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Watch: A Robot Guide for the Blind
Equipped with a Leash Guided Assistance

The world of technology never sleeps. Day after day we see newer and better technologies being launched with an ultimate goal of making things simpler and easier for the humans. Robots are now being used for various purposes and are being developed specifically to assist humans. A team of researchers at the University of California, Berkeley has now developed a robot dog. This Robot dog will be able to assist its visually impaired users in a similar way like that of a real guide dog.

Video Credits: Hybrid Robotics

The researchers have uploaded two videos on YouTube which shows this robot dog demonstrating its capabilities. They have also written a paper describing the features and capabilities of their robot guide dog. This paper is uploaded on the arXiv preprint server.

After testing this robot it was found that this robot dog was capable of leading a blind person (a blindfolded person with sight had participated in this test) safely from one point to the other. It can be done both with a tout and a slack leash.

Guide dogs can be extremely useful for those who are visually impaired or are suffering from a low sight. But there are many challenges which the owner must face before and after getting the guide dog. A lot of time and money is involved while training the guide dog. This leads to many people being put on long waiting lists while some are not able to afford one at all.

In another case, the researchers at the University of California, Berkeley’s Hybrid Robotics Group have developed a quadrupedal robot with a leash that is capable to perform all the tasks usually carried out by a guide dog and will also be able to provide additional services to its users. This robot dog can be used by visually impaired people or by those who are suffering from a low sight in order to navigate safely in the indoor environment without them crashing into windows, walls and any other obstacles.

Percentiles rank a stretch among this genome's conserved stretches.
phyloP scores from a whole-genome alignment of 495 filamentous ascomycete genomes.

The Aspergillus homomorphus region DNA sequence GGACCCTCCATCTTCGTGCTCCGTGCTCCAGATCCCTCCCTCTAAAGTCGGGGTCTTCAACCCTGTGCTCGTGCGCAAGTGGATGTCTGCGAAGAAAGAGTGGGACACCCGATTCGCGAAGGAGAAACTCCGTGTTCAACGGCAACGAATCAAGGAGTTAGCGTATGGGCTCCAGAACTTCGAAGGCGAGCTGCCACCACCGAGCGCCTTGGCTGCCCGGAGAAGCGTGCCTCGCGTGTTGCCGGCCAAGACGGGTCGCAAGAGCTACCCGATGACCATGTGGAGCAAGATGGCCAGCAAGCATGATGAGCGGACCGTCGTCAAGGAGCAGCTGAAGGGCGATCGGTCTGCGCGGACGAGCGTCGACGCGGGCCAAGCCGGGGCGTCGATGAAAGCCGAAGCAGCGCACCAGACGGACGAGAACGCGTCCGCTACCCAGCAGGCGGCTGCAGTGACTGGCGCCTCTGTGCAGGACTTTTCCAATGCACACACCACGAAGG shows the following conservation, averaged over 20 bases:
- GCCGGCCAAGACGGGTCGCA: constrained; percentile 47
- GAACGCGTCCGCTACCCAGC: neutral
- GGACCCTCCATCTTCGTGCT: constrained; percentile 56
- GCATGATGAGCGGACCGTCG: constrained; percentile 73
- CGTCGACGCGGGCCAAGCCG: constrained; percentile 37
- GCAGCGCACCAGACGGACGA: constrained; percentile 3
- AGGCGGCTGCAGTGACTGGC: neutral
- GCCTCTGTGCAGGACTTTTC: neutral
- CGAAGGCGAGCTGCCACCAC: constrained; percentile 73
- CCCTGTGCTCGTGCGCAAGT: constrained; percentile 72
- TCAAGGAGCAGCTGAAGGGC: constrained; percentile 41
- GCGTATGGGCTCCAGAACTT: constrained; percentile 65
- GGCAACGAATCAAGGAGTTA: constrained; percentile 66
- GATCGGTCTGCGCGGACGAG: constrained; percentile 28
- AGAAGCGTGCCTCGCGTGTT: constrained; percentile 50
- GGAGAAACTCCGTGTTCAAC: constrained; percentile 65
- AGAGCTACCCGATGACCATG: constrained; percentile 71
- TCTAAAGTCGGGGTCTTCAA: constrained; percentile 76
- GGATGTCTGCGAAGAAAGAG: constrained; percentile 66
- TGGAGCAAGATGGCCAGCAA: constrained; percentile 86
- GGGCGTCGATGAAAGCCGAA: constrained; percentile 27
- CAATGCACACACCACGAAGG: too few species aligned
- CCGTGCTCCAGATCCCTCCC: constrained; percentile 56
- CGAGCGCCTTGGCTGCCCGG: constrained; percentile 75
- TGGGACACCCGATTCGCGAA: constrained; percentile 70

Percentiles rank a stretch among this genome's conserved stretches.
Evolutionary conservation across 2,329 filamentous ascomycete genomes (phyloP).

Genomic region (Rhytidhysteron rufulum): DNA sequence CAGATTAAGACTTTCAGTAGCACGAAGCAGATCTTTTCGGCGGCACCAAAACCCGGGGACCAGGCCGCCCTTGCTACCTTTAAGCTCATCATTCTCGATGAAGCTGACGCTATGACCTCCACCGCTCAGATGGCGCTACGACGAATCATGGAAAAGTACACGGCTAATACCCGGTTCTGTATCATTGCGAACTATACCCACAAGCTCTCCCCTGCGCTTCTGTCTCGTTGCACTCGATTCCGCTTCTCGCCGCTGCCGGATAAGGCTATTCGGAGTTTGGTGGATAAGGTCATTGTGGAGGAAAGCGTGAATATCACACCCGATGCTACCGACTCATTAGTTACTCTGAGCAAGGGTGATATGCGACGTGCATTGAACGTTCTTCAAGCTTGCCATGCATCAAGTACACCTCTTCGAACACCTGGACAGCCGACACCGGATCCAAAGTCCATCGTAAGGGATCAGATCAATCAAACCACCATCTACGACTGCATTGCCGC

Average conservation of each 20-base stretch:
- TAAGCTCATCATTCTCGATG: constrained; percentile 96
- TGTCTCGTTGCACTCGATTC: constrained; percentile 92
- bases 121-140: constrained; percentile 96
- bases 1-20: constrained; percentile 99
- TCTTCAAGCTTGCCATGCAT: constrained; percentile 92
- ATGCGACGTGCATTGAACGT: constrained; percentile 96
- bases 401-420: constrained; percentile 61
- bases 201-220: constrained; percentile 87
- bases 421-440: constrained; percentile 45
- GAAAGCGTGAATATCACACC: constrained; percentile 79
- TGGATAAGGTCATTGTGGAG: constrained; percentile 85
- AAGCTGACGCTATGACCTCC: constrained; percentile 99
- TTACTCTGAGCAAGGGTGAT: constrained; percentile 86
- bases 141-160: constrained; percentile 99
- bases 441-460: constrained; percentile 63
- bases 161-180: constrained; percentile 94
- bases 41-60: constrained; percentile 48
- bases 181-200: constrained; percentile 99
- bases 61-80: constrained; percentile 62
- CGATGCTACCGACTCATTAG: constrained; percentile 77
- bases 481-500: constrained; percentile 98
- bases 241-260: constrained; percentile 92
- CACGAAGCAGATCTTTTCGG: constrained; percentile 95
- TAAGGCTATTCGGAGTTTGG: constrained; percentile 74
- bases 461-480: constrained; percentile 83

This study was carried out by Zhongyu Li who is a researcher at the UC Berkeley’s Hybrid Robotics Group. He said, “A well-behaved guide dog usually needs to be selected and trained individually. In addition, the skills from one dog cannot be transferred to another one. This makes training guide dogs both time consuming and labor intensive, and the process not being easily scalable. On the contrary, the algorithms developed on one robotic guide dog can be easily deployed to another robot.”

Image Credits: Hybrid Robotics Group, UC Berkeley’s

Quadrupedal robots are considered to be ideal substitutes for guide dogs as they resemble them both in shape and size. These robots with four legs are found to be getting more and more sophisticated after each update. Along with this such robots have also become more affordable and are proved to be easier to fabricate on a large scale.

Zhongyu Li said, “We decided to pursue the use of quadrupedal robots as guide dogs for visually impaired people. Our guide dog is based on a small quadrupedal robot called the Mini Cheetah, equipped with a 2D LiDAR to sense the environment, a camera on a gimbal to track the position of the human being led, a leash to guide people and a force sensor on the leash to measure the force being applied by the human / on the human.”

 

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